By Bruce Levine--
MESA, Ariz. (CBS) -- Like many other teams, the Cubs now have a different approach to spring training games in the latter half of March. Protecting starting pitchers by working on the nuances of their repertoire and limiting their workload is in vogue.
Case in point: Left-hander Jon Lester threw his 62-pitch session Thursday against Cubs minor leaguers instead of facing an opposing team.
The Chicago Cubs like many other teams, now have a different approach to late March spring training games.Protecting starting pitchers and working on nuances of their repertoire, certainly has become more in vogue. So why not have him throw against the Dodgers instead?
"The reason it is done is because it's controllable," manager Joe Maddon said of the industry trend. "This is purely about getting your work done in a controllable environment. Jon is the type of guy who understands competition in major league ballparks. You don't worry about that component. This is purely about work. If the guy has a 25-pitch inning, you nod at the other manager. Everybody just changes at that point. This really helps because you do not want to push anybody to the point of injury."
As Maddon points out, you can get an experienced pitcher quality time on the mound without an hour-long bus ride up and back to a visiting spring training complex. And against minor leaguers, the results aren't as much of a concern.
On Thursday, Lester was working on his fastball command up in the zone. He was hit hard a few times in that such area, including on a homer. Lester isn't bothered by the results as much as he is focused on the goal.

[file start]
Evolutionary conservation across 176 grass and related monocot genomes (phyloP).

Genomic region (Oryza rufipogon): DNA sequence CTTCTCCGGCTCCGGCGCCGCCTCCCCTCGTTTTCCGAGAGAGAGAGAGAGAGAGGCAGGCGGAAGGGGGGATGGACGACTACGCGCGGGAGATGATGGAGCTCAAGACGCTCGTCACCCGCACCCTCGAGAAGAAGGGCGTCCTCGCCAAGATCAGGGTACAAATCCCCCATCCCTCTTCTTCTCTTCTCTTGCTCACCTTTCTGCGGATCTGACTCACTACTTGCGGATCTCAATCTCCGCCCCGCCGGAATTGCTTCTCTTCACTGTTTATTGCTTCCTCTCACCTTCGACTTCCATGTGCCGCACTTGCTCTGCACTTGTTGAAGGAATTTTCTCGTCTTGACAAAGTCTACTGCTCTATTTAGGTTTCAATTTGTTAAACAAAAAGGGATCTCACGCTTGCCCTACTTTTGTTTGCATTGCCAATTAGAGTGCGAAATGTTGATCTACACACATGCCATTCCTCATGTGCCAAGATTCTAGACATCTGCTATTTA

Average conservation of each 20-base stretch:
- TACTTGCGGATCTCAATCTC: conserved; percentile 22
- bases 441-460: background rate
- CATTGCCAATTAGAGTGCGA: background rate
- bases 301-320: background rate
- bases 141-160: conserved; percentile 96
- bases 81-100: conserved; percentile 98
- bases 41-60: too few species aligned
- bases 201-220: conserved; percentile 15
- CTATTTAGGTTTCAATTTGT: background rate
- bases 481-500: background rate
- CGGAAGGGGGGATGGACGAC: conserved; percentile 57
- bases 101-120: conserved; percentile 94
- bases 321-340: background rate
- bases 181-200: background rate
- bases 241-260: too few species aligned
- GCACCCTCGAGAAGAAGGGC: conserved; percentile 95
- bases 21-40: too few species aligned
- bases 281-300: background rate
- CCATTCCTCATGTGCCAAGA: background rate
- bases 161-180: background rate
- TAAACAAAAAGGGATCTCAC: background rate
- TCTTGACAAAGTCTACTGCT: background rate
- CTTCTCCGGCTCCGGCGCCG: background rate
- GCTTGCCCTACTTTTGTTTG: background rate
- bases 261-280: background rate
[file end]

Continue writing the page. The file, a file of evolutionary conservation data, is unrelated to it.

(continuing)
"Ups and downs are what really matter," Maddon said. "So if you have that 75-pitch day and you want the pitcher to have five ups and downs, you can control that. Up and down and pitches thrown are all more controllable."
Lester wants to build more arm strength and gain full command of his fastball.
"I am just trying not to die out there," Lester joked of throwing fastballs to young hitters who know they were coming. "We just threw a lot of fastballs. They obviously knew that. My goal was to get my fastball back to the right location and angle. I missed a lot today. I just will continue to work on it."
Lester will make two more starts in spring training before he gets the Opening Day assignment at St. Louis on April 2. He will build up to 90 pitches over the next two spring starts.
Lester is coming off a season in which he went 19-5 with a 2.44 ERA.
Bruce Levine covers the Cubs and White Sox for 670 The Score and CBSChicago.com. Follow him on Twitter @MLBBruceLevine.
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